A DIFFERENT APPROACH “We believe the world can be a better place for all humanity and are dedicated to improving the human condition through our academy.” - Human Factor Leadership Academy

Causeworth Insurance supporting the causes you believe in One of the most novel ideas to come out of the insurance world is Causeworth Insurance’s offer to support the non-profit organization or charity of your choice. Founder Jason Jenkins is passionate about giving back to community. By offering customers the ability to choose what non-profit they want to support, Jenkins hopes to build community support for needed resources and give the power back to the individual to make a difference directly in the social and environmental issues of their choice. Jason started this organization after a trip to Ghana, Africa. He had been

supporting the building of a new school there and when he visited the area and was able to directly see the effects of investing in a worthy cause, he was awestruck. Determined to share his experience with others, Jason came back home and crafted his own company Causeworth Insurance where subscribers can find and fund the passion they believe in. For more information: Causeworth Insurance

Jason also started his own institute to foster leadership potential through education in Africa. The Human Factor Leadership is a registered 501 (3) non-profit located on a 14,000 square foot property in Akatsi, Ghana Human Factor Leadership


Work We Support: USA for UNHCR The UN Refugee Agency

Protecting People and Restoring Their Dignity providing food, shelter, medical care, and protection We live in trying times. The world has always had its share of dictators, brutalities, and war casualties. Yet the rate of human genocide that is occurring in Darfur, Sudan is unprecedented. In five years, 300,000 innocent people have been killed, while another 2,000,000 people have been forced out of their homes by Janjaweed gunmen. The horrific tales of destruction include throwing children right into bonfires, burning homes, and ruining clean water supplies with corpses, unfortunately is growing. The main organization that has been operating camps to offer basic needs such as food, water, shelter, emergency medical treatment, and education is USA for UNHCR.Operating in 117 countries, USA for UNHCR, the agency for refugees, provides shelter, protection, medical care, and emergency food and water to 32 million people around the world who have lost their homes and livelihoods due to war and persecution. Two-time winner of the Nobel Peace Prize, the UNHCR protects the rights of vulnerable people from being violated and restores their dignity. In Darfur, as violence rages, refugees can no longer return home and now more than 240,000 refugees reside in UN camps.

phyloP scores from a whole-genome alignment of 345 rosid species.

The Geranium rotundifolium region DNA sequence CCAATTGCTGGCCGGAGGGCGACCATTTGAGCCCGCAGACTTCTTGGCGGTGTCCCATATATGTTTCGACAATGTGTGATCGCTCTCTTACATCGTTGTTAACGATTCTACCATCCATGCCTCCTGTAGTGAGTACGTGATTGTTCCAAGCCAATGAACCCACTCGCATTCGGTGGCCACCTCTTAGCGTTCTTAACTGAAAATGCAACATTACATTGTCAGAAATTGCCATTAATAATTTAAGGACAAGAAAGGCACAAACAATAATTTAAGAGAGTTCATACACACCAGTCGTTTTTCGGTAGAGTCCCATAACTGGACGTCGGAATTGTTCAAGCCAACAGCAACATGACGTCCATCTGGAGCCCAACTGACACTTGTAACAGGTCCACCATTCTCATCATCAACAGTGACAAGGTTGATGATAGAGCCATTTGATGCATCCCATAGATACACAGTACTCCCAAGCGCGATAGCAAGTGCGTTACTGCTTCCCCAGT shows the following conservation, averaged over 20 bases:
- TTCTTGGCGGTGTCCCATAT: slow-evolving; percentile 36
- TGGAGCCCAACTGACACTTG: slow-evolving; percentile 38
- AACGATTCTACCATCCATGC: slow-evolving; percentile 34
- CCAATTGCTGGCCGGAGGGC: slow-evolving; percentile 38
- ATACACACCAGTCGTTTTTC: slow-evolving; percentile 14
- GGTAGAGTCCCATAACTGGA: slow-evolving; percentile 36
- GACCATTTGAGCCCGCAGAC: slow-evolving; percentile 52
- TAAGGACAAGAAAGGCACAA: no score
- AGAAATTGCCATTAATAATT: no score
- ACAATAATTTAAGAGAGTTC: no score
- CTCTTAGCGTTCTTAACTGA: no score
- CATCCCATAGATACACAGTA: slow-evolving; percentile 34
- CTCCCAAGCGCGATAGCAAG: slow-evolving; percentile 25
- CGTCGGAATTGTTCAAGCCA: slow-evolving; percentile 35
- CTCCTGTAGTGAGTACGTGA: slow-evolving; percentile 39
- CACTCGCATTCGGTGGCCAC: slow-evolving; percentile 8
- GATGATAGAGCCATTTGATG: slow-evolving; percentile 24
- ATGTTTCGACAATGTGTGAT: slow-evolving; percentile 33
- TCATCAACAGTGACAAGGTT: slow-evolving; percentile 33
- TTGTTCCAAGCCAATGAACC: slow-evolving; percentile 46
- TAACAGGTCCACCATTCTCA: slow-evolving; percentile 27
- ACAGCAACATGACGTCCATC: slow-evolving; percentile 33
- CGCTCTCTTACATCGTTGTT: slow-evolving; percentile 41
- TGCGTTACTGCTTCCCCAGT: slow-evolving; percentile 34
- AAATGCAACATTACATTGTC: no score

Support UNHCR by making a donation online For more information on WLT, you can contact them directly at:


1775 K Street NW Suite 290 Washington DC 20006 tel: 800-770-1100


Interested in submitting to Hayden’s online? We welcome your ideas. We are just on our second issue and already the content is pouring in. Most of our content comes from eager and passionate people. Sound familiar? Sound like yourself ? Then do send in your stuff. We will read every submission. GUIDELINES: We do have a few guidelines. If you submit by email or regular mail, please include a description of what your content is: poetry/ fiction/short story/article/photographs/paintings etc. with a brief cover letter or introduction. We are more interested in WHO you are rather than your credentials. Please do say a little about yourself in a bio that we include and send us your contact information so we can get in touch with you. By email: By postal mail: Hayden Magazine, Elf Productions, PO Box 64843, Burlington VT 05406

Hayden's Spring Issue 2009  

This issue features an interview with cinematographer Georgia Pantazoupoulos.

Hayden's Spring Issue 2009  

This issue features an interview with cinematographer Georgia Pantazoupoulos.